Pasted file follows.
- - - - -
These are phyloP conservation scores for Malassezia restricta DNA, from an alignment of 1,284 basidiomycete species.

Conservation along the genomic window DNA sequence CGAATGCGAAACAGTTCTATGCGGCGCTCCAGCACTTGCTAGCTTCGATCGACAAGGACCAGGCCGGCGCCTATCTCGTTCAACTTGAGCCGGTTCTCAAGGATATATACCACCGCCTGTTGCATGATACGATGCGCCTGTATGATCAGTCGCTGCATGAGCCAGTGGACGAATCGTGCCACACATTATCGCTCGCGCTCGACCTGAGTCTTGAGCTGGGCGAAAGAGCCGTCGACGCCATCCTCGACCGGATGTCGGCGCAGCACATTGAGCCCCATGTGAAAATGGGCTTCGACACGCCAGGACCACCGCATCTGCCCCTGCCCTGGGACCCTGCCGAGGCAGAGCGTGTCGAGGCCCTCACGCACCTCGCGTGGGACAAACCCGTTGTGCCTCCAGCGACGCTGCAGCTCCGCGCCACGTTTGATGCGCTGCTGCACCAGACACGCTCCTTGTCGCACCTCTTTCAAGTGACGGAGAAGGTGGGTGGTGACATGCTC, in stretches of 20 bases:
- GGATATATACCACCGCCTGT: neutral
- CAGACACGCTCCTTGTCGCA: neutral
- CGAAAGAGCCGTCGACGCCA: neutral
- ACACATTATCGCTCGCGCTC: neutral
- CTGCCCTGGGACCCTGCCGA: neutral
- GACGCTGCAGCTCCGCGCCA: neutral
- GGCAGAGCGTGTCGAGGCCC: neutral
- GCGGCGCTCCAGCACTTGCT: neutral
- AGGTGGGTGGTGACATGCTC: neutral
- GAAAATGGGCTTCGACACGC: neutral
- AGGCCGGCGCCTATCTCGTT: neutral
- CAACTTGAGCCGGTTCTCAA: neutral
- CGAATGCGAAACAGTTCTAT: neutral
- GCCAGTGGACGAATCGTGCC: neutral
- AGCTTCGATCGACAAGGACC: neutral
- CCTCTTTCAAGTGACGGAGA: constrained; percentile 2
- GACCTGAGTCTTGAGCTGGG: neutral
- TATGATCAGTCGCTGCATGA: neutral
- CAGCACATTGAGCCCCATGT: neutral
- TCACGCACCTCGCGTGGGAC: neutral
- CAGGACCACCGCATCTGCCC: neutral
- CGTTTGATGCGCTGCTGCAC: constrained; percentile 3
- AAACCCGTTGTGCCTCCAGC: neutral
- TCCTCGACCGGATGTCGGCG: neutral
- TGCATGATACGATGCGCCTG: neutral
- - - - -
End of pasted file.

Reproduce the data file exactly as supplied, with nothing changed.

These are phyloP conservation scores for Malassezia restricta DNA, from an alignment of 1,284 basidiomycete species.

Conservation along the genomic window DNA sequence CGAATGCGAAACAGTTCTATGCGGCGCTCCAGCACTTGCTAGCTTCGATCGACAAGGACCAGGCCGGCGCCTATCTCGTTCAACTTGAGCCGGTTCTCAAGGATATATACCACCGCCTGTTGCATGATACGATGCGCCTGTATGATCAGTCGCTGCATGAGCCAGTGGACGAATCGTGCCACACATTATCGCTCGCGCTCGACCTGAGTCTTGAGCTGGGCGAAAGAGCCGTCGACGCCATCCTCGACCGGATGTCGGCGCAGCACATTGAGCCCCATGTGAAAATGGGCTTCGACACGCCAGGACCACCGCATCTGCCCCTGCCCTGGGACCCTGCCGAGGCAGAGCGTGTCGAGGCCCTCACGCACCTCGCGTGGGACAAACCCGTTGTGCCTCCAGCGACGCTGCAGCTCCGCGCCACGTTTGATGCGCTGCTGCACCAGACACGCTCCTTGTCGCACCTCTTTCAAGTGACGGAGAAGGTGGGTGGTGACATGCTC, in stretches of 20 bases:
- GGATATATACCACCGCCTGT: neutral
- CAGACACGCTCCTTGTCGCA: neutral
- CGAAAGAGCCGTCGACGCCA: neutral
- ACACATTATCGCTCGCGCTC: neutral
- CTGCCCTGGGACCCTGCCGA: neutral
- GACGCTGCAGCTCCGCGCCA: neutral
- GGCAGAGCGTGTCGAGGCCC: neutral
- GCGGCGCTCCAGCACTTGCT: neutral
- AGGTGGGTGGTGACATGCTC: neutral
- GAAAATGGGCTTCGACACGC: neutral
- AGGCCGGCGCCTATCTCGTT: neutral
- CAACTTGAGCCGGTTCTCAA: neutral
- CGAATGCGAAACAGTTCTAT: neutral
- GCCAGTGGACGAATCGTGCC: neutral
- AGCTTCGATCGACAAGGACC: neutral
- CCTCTTTCAAGTGACGGAGA: constrained; percentile 2
- GACCTGAGTCTTGAGCTGGG: neutral
- TATGATCAGTCGCTGCATGA: neutral
- CAGCACATTGAGCCCCATGT: neutral
- TCACGCACCTCGCGTGGGAC: neutral
- CAGGACCACCGCATCTGCCC: neutral
- CGTTTGATGCGCTGCTGCAC: constrained; percentile 3
- AAACCCGTTGTGCCTCCAGC: neutral
- TCCTCGACCGGATGTCGGCG: neutral
- TGCATGATACGATGCGCCTG: neutral